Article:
- Chris Archer took the loss last night, but he also struck out 12 batters in six innings. With that, Minnesota hitters have struck out 971 times this year. That's clocks them for 1,248 strikeouts in 2015, a step forward from 2014 (1,329) and 2013 (1,430).
- On the pitching side of the equation, Minnesota pitchers have struck out 772 this season - a 993 strikeout pace. That's less than last year, when the club topped 1,000 for the first time since 2010. 993 would be the second-best strikeout total for a Twins pitching staff in that period.
- Twins pitchers have walked 318 so far in 2015, which sets them on course for 409 this year. They issued 408 walks in 2014, and both of those numbers are big improvements over the period of 2011 - 2013, in which the pitching staff walked between 460 and 480 each year.
- Kyle Gibson has already thrown 152.1 innings this year in 25 starts. He should get a full 34 starts this year, health providing, which means he could finish with roughly 208 innings pitched. That's just 1.2 innings shy of Phil Hughes' inning total in 2014, and would so be the second-most innings by a Twins pitcher since Carl Pavano's 222 in 2011.
- Glen Perkins has 31 saves, which paces him for 40 this year. He was on the same course last summer before an injury derailed his stretch run. The Twins have to be hoping he can avoid those issues this year, but the jury is still out on that for a moment. He's pitched just once in the last 10 days.
- Finally, a few bits on Torii Hunter. He is on pace to hit 23 home runs this season. That would give him 215 as a Twin, which isn't enough for him to catch Tony Oliva for fifth on the franchise's all-time list (220). But it would give Hunter 354 in his career, which is impressive. If he'd have hit all of those in Minnesota, he'd be second all-time by a country mile.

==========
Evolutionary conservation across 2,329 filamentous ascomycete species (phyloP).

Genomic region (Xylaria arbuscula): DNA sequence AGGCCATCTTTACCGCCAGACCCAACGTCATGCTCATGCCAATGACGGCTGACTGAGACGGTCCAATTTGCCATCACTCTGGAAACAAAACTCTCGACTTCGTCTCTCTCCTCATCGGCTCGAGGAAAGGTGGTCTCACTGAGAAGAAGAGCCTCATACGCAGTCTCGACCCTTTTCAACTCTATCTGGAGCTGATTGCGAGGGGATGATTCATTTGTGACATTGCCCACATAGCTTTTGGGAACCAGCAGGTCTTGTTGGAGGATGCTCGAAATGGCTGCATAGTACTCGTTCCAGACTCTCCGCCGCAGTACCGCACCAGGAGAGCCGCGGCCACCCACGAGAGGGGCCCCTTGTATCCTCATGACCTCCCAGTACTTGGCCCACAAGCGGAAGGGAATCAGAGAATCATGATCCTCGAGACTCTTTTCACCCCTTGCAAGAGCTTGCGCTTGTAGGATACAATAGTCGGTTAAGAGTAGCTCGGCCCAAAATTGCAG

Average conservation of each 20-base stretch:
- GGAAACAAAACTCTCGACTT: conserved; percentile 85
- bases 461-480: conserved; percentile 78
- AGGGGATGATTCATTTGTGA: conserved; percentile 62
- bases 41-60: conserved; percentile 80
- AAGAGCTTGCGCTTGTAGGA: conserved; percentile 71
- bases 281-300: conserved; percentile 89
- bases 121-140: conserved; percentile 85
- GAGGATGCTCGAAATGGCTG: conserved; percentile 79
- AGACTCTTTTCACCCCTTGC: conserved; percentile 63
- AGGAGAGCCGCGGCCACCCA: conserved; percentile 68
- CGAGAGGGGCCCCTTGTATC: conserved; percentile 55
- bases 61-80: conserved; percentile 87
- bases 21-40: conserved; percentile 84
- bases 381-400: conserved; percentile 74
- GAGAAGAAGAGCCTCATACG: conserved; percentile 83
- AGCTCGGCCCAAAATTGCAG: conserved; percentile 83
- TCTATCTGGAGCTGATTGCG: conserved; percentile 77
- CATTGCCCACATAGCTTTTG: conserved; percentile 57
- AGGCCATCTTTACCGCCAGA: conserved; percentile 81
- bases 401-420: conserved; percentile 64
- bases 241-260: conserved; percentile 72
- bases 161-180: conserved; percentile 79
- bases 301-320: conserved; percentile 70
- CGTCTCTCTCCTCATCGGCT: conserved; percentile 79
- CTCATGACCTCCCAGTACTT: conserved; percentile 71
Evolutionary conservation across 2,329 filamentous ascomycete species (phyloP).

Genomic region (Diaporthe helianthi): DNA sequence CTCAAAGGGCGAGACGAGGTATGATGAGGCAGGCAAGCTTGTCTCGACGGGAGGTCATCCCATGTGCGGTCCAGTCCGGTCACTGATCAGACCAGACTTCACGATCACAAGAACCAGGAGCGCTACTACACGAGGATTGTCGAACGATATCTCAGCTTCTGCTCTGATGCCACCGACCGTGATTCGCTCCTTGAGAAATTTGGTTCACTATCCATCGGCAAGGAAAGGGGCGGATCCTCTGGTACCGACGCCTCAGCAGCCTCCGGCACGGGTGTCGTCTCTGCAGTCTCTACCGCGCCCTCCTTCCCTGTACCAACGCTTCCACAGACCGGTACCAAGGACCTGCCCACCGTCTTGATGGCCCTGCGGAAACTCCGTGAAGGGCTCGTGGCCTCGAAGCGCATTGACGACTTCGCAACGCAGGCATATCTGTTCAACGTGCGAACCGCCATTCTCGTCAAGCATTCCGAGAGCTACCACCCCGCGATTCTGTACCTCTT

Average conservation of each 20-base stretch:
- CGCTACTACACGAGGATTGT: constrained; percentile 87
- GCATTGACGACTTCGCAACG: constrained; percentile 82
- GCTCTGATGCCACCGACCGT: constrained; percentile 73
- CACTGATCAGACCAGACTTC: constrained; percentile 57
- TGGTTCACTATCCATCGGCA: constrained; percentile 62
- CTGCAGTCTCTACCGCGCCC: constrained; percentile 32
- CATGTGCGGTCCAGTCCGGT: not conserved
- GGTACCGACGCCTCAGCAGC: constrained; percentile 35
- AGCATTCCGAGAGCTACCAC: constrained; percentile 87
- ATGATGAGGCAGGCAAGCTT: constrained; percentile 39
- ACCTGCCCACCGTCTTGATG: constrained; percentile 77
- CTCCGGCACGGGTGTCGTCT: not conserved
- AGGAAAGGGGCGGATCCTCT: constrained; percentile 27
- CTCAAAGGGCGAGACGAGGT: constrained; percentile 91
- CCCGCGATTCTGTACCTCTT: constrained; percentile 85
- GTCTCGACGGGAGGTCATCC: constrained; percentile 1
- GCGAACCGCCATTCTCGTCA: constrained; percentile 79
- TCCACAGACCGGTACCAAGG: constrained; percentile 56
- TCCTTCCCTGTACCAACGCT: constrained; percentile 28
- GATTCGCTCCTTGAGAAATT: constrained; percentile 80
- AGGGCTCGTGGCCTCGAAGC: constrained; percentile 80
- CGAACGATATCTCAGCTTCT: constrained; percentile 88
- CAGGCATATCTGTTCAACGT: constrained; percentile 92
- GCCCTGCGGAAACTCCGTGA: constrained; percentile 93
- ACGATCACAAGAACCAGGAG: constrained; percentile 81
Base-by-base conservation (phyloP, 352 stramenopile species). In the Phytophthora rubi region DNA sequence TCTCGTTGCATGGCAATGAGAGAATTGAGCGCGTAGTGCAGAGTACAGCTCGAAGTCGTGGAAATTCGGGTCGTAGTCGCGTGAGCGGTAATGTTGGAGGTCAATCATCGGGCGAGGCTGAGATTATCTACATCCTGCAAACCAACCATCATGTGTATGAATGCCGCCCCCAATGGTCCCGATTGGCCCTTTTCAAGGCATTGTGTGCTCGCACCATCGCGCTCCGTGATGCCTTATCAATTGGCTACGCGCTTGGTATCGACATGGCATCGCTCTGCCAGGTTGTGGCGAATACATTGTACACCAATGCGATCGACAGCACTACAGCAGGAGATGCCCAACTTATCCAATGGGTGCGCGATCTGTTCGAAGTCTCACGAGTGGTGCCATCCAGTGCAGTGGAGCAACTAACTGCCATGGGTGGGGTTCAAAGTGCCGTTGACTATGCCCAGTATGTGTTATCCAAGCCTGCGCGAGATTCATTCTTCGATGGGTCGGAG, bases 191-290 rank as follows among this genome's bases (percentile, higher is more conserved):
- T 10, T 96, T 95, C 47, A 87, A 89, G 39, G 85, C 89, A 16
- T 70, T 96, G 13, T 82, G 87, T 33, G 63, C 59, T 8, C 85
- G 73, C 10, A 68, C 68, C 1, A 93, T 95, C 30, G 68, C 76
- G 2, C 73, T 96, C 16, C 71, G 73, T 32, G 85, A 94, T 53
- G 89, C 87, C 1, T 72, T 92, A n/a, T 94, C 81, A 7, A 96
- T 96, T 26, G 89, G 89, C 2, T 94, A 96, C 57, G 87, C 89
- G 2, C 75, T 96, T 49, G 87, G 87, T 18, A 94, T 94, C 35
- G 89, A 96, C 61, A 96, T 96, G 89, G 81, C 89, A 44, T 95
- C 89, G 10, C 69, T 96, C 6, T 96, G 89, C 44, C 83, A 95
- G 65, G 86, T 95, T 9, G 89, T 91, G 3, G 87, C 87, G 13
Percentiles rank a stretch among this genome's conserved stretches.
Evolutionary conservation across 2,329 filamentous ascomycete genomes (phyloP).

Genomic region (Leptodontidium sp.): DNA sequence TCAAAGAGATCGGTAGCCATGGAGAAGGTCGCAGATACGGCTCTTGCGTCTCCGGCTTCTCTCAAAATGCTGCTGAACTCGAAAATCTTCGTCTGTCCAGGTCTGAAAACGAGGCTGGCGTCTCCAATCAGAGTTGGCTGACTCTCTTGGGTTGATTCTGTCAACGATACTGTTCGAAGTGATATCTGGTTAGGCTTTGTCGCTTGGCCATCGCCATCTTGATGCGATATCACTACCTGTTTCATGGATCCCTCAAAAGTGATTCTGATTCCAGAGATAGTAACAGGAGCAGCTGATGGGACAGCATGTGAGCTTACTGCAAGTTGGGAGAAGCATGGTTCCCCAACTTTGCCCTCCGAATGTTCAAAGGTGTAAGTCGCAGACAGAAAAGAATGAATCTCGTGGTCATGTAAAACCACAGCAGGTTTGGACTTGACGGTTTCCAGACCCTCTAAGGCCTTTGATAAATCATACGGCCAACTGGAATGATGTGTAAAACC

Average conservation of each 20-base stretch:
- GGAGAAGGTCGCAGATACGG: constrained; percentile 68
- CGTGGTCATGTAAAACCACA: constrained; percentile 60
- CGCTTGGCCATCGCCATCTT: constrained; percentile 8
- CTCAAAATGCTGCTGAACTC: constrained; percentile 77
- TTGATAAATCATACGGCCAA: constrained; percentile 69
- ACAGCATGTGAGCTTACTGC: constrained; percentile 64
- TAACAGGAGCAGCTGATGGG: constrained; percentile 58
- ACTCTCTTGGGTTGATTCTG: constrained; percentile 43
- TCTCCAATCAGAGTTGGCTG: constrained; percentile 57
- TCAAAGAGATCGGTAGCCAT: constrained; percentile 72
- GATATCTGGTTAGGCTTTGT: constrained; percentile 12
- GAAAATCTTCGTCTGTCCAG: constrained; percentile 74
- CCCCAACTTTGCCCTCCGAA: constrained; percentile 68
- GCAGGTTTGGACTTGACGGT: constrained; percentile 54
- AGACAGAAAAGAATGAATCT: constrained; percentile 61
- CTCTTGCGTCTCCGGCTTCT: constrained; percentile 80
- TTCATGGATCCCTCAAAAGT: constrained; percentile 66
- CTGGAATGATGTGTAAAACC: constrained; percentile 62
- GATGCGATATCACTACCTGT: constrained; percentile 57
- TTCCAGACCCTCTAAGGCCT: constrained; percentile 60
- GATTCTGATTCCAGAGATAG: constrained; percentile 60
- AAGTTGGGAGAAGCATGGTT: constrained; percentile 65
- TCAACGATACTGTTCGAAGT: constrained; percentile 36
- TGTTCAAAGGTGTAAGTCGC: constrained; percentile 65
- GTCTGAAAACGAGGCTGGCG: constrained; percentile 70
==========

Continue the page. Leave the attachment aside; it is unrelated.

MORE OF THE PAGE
- Hunter is on pace to strike out 107 times this season. That would give him 977 as a Twin, good enough to pass Kirby Puckett for third in franchise history behind Harmon Killebrew (1,629) and Bob Allison (1,033).
- He already has 17, and so Hunter is on pace for 22 doubles this year. That would give him 281 in his career - not enough to catch Justin Morneau, but it's still seventh in Twins history.
- Hunter is on pace for 792 RBI as a Twin. That's good for sixth all-time.
- He's doubtful to collect more stolen bases. With 128 to his name, Hunter is fifth all-time. In fourth place is Kirby Puckett, with 134.
- Hunter (1,315 hits) needs four more hits to pass Morneau for seventh all-time on the Twins leader board for hits. He won't catch Joe Mauer, who is already in sixth (1,665).
- With a current total of 144, Hunter needs one more double play to pass Rod Carew for sixth all-time in double plays grounded into, and three more to pass Gary Gaetti for fifth.
- Torii Hunter has played in 1,343 games as a member of the Minnesota Twins. If he can appear in 19 more games, he'll pass Gary Gaetti for eighth place all-time.
What else are our Twins on pace to do? Don't feel obliged to do what I did and go by the math - feel free to post your predictions for the season's finish below.